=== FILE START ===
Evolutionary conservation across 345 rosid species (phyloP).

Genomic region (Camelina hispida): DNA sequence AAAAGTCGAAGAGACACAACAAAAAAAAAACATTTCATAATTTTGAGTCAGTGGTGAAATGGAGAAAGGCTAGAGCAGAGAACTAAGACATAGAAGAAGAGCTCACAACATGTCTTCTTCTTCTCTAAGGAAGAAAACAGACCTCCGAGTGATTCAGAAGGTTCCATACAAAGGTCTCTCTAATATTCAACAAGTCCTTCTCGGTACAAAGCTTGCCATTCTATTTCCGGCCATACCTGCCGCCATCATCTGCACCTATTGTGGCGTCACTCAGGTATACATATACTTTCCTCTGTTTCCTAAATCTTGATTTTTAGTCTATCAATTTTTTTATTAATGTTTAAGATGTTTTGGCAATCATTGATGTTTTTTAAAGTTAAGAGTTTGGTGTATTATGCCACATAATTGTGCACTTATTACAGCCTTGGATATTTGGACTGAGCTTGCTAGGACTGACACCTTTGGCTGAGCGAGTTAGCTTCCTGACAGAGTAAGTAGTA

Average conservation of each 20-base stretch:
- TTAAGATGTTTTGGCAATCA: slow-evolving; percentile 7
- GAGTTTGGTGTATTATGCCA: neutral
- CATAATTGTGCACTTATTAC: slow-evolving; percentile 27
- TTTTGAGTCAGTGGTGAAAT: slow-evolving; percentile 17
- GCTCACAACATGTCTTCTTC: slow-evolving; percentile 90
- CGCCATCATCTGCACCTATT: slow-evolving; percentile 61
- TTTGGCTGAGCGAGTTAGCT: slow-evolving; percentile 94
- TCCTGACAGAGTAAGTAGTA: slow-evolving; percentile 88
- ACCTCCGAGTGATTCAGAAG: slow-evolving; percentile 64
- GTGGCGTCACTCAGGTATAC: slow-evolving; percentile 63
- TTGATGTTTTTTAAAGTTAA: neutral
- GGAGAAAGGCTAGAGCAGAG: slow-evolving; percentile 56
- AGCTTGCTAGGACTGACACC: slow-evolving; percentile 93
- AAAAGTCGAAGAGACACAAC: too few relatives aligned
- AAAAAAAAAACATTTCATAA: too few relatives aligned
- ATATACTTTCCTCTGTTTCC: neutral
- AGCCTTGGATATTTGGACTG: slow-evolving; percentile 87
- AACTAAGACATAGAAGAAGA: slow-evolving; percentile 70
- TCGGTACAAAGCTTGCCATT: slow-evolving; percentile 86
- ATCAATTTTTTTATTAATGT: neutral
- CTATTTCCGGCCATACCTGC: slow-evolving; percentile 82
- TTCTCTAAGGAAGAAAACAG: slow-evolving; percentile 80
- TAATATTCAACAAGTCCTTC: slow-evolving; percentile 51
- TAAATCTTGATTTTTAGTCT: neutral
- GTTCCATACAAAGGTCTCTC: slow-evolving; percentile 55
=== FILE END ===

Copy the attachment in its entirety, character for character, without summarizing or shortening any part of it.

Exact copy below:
Evolutionary conservation across 345 rosid species (phyloP).

Genomic region (Camelina hispida): DNA sequence AAAAGTCGAAGAGACACAACAAAAAAAAAACATTTCATAATTTTGAGTCAGTGGTGAAATGGAGAAAGGCTAGAGCAGAGAACTAAGACATAGAAGAAGAGCTCACAACATGTCTTCTTCTTCTCTAAGGAAGAAAACAGACCTCCGAGTGATTCAGAAGGTTCCATACAAAGGTCTCTCTAATATTCAACAAGTCCTTCTCGGTACAAAGCTTGCCATTCTATTTCCGGCCATACCTGCCGCCATCATCTGCACCTATTGTGGCGTCACTCAGGTATACATATACTTTCCTCTGTTTCCTAAATCTTGATTTTTAGTCTATCAATTTTTTTATTAATGTTTAAGATGTTTTGGCAATCATTGATGTTTTTTAAAGTTAAGAGTTTGGTGTATTATGCCACATAATTGTGCACTTATTACAGCCTTGGATATTTGGACTGAGCTTGCTAGGACTGACACCTTTGGCTGAGCGAGTTAGCTTCCTGACAGAGTAAGTAGTA

Average conservation of each 20-base stretch:
- TTAAGATGTTTTGGCAATCA: slow-evolving; percentile 7
- GAGTTTGGTGTATTATGCCA: neutral
- CATAATTGTGCACTTATTAC: slow-evolving; percentile 27
- TTTTGAGTCAGTGGTGAAAT: slow-evolving; percentile 17
- GCTCACAACATGTCTTCTTC: slow-evolving; percentile 90
- CGCCATCATCTGCACCTATT: slow-evolving; percentile 61
- TTTGGCTGAGCGAGTTAGCT: slow-evolving; percentile 94
- TCCTGACAGAGTAAGTAGTA: slow-evolving; percentile 88
- ACCTCCGAGTGATTCAGAAG: slow-evolving; percentile 64
- GTGGCGTCACTCAGGTATAC: slow-evolving; percentile 63
- TTGATGTTTTTTAAAGTTAA: neutral
- GGAGAAAGGCTAGAGCAGAG: slow-evolving; percentile 56
- AGCTTGCTAGGACTGACACC: slow-evolving; percentile 93
- AAAAGTCGAAGAGACACAAC: too few relatives aligned
- AAAAAAAAAACATTTCATAA: too few relatives aligned
- ATATACTTTCCTCTGTTTCC: neutral
- AGCCTTGGATATTTGGACTG: slow-evolving; percentile 87
- AACTAAGACATAGAAGAAGA: slow-evolving; percentile 70
- TCGGTACAAAGCTTGCCATT: slow-evolving; percentile 86
- ATCAATTTTTTTATTAATGT: neutral
- CTATTTCCGGCCATACCTGC: slow-evolving; percentile 82
- TTCTCTAAGGAAGAAAACAG: slow-evolving; percentile 80
- TAATATTCAACAAGTCCTTC: slow-evolving; percentile 51
- TAAATCTTGATTTTTAGTCT: neutral
- GTTCCATACAAAGGTCTCTC: slow-evolving; percentile 55